Chris Koney’s column … Black Excellence: Gen. Charles Brown makes history as first black Air Force Chief of Staff


It is quite some exciting news in the midst of all the chaos currently engulfing the United States of America as the fight to get reforms to curtail injustice perpetuated against blacks across the country. This has received some sort of endorsement with protests around the world with the same intention.

Gen. Charles Brown, Jr. has been confirmed by the United States of America Senate as the next Air Force chief of staff. This makes him the first African American to serve as leader of one of the uniformed military branches. Gen. Brown, a distinguished airman is the current commander of the US Pacific Air Forces and has served the Air Force for 35 years, during which time he has held a number of important commands and flown combat missions.

His confirmation according to analysts comes at an appropriate time of nationwide unrest over racial injustice, a subject the general spoke passionately about in a powerful video message last week. Others are also convinced that could have led to the Senate’s approval of his appointment.

The Senate unanimously confirmed Gen. Charles “CQ” Brown, Jr. as the next Air Force chief of staff on Tuesday. He will be the first African-American airman to serve as a military service chief, making the general’s confirmation a historic achievement.

Brown, the 22nd Air Force chief of staff was commissioned after graduating from Texas Tech University in 1984 and has been in active service in the Air Force for 35 years. The distinguished four-star general has nearly 3,000 flying hours, including 130 combat hours, primarily in F-16 Fighting Falcons.

Otherwise known as CQ Brown, the experienced General has commanded a fighter squadron, two fighter wings, and US Air Forces Central Command. He has also served as the deputy commander for US Central Command. CQ Brown is one of the finest warriors the Air Force has ever produced according to Gen. Dave Goldfein, the current Air Force chief of staff who is set to retire at the end of the month, said after Brown’s nomination.

Gen. Dave Goldfein in touting the achievement of the CQ Brown further stated that “he’s led worldwide in the Pacific, Europe, the Middle East and Africa. When it comes to global, operational savvy there’s nobody stronger.” Speaking before the Senate Armed Services Committee early last month, Brown said that he is committed to seeing the Air Force achieve “irreversible momentum towards the implementation of the National Defense Strategy and an integrated and more lethal joint force.”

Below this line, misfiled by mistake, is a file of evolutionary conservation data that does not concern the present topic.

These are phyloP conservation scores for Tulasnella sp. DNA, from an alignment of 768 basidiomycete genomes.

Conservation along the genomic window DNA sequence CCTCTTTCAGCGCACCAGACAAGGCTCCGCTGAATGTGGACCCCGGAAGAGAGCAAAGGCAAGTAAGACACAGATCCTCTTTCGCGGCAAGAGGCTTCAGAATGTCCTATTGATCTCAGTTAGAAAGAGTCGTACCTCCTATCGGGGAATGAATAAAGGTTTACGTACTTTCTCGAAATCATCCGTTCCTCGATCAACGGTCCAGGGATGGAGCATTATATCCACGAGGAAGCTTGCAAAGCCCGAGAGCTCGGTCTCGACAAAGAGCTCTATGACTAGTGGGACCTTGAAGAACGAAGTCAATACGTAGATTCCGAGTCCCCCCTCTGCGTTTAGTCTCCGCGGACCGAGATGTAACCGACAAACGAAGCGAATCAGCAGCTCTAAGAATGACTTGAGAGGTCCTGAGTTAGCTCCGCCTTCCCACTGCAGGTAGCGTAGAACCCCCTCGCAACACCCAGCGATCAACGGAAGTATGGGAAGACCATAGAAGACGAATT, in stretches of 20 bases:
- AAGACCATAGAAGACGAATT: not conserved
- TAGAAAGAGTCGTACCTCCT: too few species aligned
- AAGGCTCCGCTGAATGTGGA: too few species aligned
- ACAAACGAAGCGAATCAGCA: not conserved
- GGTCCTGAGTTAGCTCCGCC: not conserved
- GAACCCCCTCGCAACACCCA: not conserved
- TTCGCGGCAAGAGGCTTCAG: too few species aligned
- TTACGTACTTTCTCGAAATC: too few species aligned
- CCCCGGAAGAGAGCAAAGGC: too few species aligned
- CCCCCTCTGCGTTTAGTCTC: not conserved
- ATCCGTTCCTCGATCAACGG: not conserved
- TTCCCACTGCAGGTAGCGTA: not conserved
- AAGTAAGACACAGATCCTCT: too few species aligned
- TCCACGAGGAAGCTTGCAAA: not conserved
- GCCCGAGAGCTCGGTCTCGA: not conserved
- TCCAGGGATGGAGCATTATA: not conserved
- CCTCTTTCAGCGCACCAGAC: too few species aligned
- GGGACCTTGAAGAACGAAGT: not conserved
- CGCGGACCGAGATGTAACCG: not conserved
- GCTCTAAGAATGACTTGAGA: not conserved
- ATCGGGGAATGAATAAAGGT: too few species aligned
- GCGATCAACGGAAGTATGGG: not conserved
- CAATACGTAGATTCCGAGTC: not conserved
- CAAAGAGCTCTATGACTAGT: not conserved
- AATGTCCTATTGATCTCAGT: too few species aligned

Responding to Brown’s confirmation on Tuesday 9 June 2020, President of the United States of America, Donald Trump tweeted that he is looking forward to working with the general, characterizing him as “a Patriot and Great Leader.” Brown’s confirmation comes at a time of tensions and unrest across the country following the death of George Floyd, a black man who died on Memorial Day in police custody after a Minneapolis police officer knelt on his neck for almost nine minutes.

Floyd’s death has ignited protests in dozens of cities with protesters calling for an end to racial injustice and police brutality. In the midst of the unrest, Gen. Brown spoke up and delivered a powerful message on race in America and in the military. Reflecting on personal experiences and race, Brown said that he was thinking about his historic nomination to be the first African American to serve as the Air Force chief of staff.

“I’m thinking about the African Americans that went before me to make this opportunity possible.” He said that he is thinking about the “immense expectations that come with this historic nomination,” particularly in light of current events. “I’m thinking about how my nomination provides some hope but also comes with a heavy burden,” he said, acknowledging that he “can’t fix centuries of racial discrimination in our country.”

Brown said that he is looking at ways to make improvements “so that all airmen, both today and tomorrow, can appreciate the value of diversity and can serve in an environment where they can reach their full potential.” He admitted, though, that he does not have all the answers. He expressed a hope for “the wisdom and knowledge to lead during difficult times like these.”

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